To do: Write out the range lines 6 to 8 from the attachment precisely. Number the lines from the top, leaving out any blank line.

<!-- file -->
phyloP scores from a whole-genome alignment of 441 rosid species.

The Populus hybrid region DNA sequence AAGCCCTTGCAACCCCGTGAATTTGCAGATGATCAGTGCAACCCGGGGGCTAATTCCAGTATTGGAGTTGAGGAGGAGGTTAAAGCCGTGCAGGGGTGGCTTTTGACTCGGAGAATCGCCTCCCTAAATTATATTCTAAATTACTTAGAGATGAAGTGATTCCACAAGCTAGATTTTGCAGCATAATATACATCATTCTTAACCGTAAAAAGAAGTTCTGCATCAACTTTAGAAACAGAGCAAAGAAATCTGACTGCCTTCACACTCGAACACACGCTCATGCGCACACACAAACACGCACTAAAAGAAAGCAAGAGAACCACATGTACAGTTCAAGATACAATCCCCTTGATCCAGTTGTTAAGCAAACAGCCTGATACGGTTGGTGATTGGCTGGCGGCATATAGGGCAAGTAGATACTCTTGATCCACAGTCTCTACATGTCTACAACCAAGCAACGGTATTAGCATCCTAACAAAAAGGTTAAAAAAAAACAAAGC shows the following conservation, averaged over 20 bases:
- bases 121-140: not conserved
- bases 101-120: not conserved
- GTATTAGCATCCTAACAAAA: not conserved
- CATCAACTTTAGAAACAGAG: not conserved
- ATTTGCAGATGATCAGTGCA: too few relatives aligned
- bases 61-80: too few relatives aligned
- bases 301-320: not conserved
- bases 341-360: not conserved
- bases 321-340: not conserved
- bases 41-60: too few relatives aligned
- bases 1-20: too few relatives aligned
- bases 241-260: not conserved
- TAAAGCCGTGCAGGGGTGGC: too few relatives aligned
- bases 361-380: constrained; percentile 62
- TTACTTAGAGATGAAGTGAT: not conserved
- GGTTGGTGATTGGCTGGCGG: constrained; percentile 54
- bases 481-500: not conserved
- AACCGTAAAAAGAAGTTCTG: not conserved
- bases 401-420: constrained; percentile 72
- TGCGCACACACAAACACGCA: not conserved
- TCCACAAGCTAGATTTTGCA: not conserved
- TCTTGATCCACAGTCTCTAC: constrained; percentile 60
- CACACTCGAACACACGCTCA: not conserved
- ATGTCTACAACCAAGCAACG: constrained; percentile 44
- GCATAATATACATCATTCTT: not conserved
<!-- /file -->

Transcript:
- CATCAACTTTAGAAACAGAG: not conserved
- ATTTGCAGATGATCAGTGCA: too few relatives aligned
- bases 61-80: too few relatives aligned